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Ethics and the Metaphysics of Medicine: Reflections on Health and Beneficence (review)
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Ethics and the Metaphysics of Medicine: Reflections on Health and Beneficence. By Kenneth A. Richman. Cambridge: MIT Press, 2004. Pp. 222. $29.00 (cloth).

In his book Ethics and the Metaphysics of Medicine, Kenneth A. Richman explores definitions of health and their implications for clinical medical ethics. Richman's work is rooted in the tradition of the philosophers but is accessible and directed at a wider audience, ending with a chapter on "What Every Doctor Should [End Page 467] Know About Metaphysics." His first-person style is dynamic and engaging as he travels from philosophical theories of health to the ethical implications of the theories, to clinical applications for treating patients and training physicians. He provides frequent and helpful summaries of his arguments and peppers his discussion with illustrative clinical examples.

Richman lays his groundwork carefully and persuasively, if a bit too extensively, in discussing the work of prior theorists who have contributed to his "Richman-Budson theory of health." He convincingly demonstrates that health is a pejorative term with multiple and sometimes conflicting presuppositions underlying it. Whether or not we realize it, the provision of health care always involves some definition of what is normative. Biologic reductionism often fails to recognize that the medical sciences are not just involved with observation and the description of "they way things are." They invariably also involve "the way things should be" on many levels; but especially in defining what is pathologic and what is simply "normal" variation—a distinction upon which every diagnosis and every treatment is based.

Richman maintains that normative biologic processes cannot be defined statistically as clustered about the mean of a Gaussian curve. But are they then completely relative—defined only in the eye of the beholder? After critiquing other theories of health and outlining their influence on his own thinking, Richman proposes an "embedded instrumentalist" theory of health that admits both an idea of intrinsic good (à la Aristotle) but also an emphasis on individual goals. He thereby attempts to admit personal goals in a description of health while avoiding the pitfalls of relativism.

Health is an equivalence of goals and abilities with a recognized distinction between "health qua organism" (strictly biologic or physical functioning) versus "health qua person" (supra-physiologic aspects that make one a rational, moral agent). That which is beneficial for an individual in terms of physical existence and the preservation of biologic function may not always benefit a person who has beliefs and desires. The classic example is prolongation of a dying patient's mental and emotional suffering while also prolonging his life.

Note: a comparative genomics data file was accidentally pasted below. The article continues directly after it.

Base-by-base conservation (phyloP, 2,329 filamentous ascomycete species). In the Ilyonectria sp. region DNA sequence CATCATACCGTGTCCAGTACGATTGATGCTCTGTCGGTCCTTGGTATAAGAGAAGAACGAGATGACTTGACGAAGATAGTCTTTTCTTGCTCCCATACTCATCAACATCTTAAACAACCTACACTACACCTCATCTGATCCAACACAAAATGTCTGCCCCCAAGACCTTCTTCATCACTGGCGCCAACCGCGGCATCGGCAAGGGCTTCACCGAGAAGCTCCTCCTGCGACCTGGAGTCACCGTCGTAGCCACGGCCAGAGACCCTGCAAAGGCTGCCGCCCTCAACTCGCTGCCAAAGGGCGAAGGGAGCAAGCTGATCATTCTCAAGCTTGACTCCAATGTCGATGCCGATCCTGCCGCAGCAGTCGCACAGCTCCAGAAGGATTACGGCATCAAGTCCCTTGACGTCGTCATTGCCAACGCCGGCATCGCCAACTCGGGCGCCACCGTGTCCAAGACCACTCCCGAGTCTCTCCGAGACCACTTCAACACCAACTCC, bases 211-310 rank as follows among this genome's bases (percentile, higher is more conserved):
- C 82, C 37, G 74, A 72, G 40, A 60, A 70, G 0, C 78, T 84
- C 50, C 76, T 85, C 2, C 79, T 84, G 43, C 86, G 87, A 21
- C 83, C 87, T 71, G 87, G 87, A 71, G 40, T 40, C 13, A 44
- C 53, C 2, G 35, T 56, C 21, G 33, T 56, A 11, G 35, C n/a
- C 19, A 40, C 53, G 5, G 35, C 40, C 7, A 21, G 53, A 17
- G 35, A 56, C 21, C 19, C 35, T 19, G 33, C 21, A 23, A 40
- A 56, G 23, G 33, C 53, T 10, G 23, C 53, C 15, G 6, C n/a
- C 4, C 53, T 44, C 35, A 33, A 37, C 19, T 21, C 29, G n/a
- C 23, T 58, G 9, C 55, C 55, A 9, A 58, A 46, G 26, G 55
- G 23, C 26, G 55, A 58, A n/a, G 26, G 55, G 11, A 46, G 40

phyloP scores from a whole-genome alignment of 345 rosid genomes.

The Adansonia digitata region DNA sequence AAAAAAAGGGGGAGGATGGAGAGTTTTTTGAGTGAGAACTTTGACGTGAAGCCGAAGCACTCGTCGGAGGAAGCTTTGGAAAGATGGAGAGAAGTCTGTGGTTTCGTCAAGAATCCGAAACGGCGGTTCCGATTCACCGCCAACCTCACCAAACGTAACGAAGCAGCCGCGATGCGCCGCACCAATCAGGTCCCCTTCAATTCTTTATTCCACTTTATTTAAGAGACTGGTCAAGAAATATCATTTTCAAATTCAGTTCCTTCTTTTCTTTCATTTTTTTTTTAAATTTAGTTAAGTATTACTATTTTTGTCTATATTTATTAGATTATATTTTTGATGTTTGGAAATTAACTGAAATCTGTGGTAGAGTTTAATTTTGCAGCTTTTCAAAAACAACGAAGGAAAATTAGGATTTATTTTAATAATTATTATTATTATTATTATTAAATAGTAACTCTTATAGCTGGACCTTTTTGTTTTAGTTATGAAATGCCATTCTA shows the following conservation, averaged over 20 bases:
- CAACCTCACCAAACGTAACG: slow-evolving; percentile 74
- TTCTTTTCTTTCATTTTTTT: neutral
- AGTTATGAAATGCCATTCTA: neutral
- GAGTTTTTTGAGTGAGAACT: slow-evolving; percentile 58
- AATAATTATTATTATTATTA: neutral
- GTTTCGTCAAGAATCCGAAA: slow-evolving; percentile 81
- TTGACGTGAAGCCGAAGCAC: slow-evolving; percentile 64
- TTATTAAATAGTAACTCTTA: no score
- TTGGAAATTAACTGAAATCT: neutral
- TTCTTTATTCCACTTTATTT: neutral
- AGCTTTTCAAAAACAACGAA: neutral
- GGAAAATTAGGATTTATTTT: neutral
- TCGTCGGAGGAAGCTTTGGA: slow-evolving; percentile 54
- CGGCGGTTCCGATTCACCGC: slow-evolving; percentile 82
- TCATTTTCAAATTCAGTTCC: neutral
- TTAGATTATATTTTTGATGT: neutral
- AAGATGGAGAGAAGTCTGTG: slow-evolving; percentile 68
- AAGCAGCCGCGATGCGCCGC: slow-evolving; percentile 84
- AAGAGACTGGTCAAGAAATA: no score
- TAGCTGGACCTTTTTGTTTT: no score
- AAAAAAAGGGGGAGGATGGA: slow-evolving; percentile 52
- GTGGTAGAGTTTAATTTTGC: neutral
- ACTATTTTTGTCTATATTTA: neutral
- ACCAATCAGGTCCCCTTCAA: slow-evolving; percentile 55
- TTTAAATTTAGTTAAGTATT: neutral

Richman believes health is intricately associated with quality of life and, as such, is clearly subjective and value-laden. Therefore, health qua person must trump health qua organism. Ultimately, health for an individual involves the physical and psychological ability to meet a set of appropriate set of goals. Answering the charge of relativism, Richman allows that some goals are higher or "richer" than others, and that goals may change to become richer, increasing health. Richer goals may be culturally defined but must increase the potential of an individual to act as an autonomous moral agent.

This theory leads Richman to an important ground rule for healthcare providers: "If healthy states can vary as widely as individual goals . . . [health care providers] are obligated to discuss goals with each patient" (p. 56). In essence, no provider can know that health is without knowing a patient's goals. Of course [End Page 468] this conclusion implies the need for a dramatic departure from the tradition of physician-centered medical care and is much in agreement with recent trends in the doctor-patient relationship. But it also represents a divergence from the recent trend of "evidence-based medicine," "clinical pathways," and ubiquitous "practice guidelines" that seek to eliminate variations in healthcare practice as a prima facie good (Timmermans 2005). Evidence-based treatment algorithms are becoming a measure not only of proper but also reimbursable care.

In evidence-based medicine, goals are determined by researchers, not patients (or their physicians). The "cookbook" medicine mentality does not aim at maximizing patients' health qua person, and recommended medical goals do not take into...